Abstract
The International Research Institute for Climate Prediction was created in 1996 with an “end-to-end” mission to engage in climate research and modeling on a seasonal-to-interannual time scale and to provide the results of this research in a useful way to farmers, fishermen, public health officials, and others capable of making the best of the predicted climate conditions. As a boundary organization, IRI straddles the divides between the production and use of research and between the developed world and the developing world. This article describes the institutional history of IRI, examining how the end-to-end mission evolved over time, how it is becoming institutionalized in IRI as a boundary organization, and the ongoing challenges it presents to managing the boundary between climate variability research and societal applications.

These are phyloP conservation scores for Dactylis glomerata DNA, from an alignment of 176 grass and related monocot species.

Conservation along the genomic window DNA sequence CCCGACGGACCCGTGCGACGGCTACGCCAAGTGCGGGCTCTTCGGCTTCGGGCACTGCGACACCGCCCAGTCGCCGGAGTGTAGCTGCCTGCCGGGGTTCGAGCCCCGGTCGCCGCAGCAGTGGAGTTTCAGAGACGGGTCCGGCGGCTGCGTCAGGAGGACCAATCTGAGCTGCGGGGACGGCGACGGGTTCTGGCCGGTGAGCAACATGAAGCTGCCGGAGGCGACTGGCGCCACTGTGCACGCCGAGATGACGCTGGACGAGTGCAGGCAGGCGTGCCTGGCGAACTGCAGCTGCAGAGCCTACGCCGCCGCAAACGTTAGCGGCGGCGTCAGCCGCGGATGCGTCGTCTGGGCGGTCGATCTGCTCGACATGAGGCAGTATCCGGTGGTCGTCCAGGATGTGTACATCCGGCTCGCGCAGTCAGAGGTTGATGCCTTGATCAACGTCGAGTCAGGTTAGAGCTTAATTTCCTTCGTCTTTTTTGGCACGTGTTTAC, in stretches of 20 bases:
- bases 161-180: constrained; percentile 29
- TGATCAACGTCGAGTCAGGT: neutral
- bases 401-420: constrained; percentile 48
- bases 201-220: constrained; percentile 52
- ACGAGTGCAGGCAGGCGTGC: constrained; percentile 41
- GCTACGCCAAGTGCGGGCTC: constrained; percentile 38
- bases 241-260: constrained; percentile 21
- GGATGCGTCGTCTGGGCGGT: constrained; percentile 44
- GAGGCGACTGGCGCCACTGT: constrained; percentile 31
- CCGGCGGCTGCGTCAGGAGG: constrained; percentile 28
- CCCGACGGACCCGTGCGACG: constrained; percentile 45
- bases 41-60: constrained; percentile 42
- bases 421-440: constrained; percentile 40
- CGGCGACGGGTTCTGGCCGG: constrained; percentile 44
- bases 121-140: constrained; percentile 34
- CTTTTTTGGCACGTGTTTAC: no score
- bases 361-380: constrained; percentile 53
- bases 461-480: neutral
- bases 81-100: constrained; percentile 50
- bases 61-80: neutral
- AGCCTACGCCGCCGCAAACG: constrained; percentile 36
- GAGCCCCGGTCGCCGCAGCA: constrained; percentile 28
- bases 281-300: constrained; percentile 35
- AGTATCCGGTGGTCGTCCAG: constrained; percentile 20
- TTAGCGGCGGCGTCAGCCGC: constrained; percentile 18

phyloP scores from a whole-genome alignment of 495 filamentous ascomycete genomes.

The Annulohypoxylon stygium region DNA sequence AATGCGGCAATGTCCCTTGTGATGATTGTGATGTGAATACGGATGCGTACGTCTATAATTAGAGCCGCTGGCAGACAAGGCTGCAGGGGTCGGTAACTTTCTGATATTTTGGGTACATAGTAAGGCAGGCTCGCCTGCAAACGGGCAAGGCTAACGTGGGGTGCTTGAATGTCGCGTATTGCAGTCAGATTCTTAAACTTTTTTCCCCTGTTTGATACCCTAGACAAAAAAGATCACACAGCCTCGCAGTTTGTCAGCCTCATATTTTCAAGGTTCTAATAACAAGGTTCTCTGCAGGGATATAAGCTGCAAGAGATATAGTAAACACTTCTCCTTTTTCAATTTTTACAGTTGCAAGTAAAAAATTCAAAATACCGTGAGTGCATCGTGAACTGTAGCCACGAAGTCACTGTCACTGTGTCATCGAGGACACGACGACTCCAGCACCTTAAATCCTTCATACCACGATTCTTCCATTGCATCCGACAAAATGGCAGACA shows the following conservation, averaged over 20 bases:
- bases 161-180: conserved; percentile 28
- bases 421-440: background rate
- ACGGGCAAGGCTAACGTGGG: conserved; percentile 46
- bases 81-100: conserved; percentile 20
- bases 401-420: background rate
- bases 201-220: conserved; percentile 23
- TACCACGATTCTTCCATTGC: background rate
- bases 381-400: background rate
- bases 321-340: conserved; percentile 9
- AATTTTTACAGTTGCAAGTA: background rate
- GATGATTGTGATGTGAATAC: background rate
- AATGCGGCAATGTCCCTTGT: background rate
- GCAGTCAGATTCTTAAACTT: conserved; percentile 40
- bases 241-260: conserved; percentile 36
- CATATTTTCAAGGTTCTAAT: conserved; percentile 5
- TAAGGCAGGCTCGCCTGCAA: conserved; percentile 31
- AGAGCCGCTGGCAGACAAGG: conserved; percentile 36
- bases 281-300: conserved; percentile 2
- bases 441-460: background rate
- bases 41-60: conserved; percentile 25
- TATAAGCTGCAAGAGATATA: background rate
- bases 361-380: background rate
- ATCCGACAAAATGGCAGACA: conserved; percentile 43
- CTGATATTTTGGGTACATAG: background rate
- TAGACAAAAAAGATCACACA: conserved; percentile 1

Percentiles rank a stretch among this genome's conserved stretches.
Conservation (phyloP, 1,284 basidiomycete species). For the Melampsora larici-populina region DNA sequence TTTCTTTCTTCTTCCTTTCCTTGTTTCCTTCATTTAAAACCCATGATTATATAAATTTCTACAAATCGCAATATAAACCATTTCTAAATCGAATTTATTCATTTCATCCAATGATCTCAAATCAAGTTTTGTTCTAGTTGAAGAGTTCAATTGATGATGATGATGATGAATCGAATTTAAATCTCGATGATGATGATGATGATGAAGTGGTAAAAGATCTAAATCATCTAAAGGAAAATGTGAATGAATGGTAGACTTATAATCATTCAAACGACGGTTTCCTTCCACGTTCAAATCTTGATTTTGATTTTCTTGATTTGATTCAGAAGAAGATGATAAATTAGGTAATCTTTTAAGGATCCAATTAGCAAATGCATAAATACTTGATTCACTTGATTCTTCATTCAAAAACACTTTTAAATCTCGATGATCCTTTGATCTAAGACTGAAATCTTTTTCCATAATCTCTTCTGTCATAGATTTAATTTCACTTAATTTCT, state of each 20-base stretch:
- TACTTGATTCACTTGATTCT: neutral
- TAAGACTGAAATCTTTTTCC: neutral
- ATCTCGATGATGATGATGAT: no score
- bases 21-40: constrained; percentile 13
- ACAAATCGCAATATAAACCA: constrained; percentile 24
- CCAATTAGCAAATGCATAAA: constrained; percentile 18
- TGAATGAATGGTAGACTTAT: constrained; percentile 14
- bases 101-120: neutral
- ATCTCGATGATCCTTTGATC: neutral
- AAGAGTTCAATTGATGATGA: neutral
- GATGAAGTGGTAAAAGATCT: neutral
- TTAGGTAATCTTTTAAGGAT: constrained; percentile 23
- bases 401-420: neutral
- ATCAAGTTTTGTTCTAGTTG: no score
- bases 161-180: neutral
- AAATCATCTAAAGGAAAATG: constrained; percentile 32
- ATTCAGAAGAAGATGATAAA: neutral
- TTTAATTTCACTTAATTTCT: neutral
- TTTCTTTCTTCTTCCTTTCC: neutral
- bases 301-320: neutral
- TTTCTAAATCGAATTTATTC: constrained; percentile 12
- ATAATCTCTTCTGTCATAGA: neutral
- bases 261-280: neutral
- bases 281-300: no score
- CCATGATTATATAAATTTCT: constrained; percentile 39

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DOI 10.1177/016224390102600404
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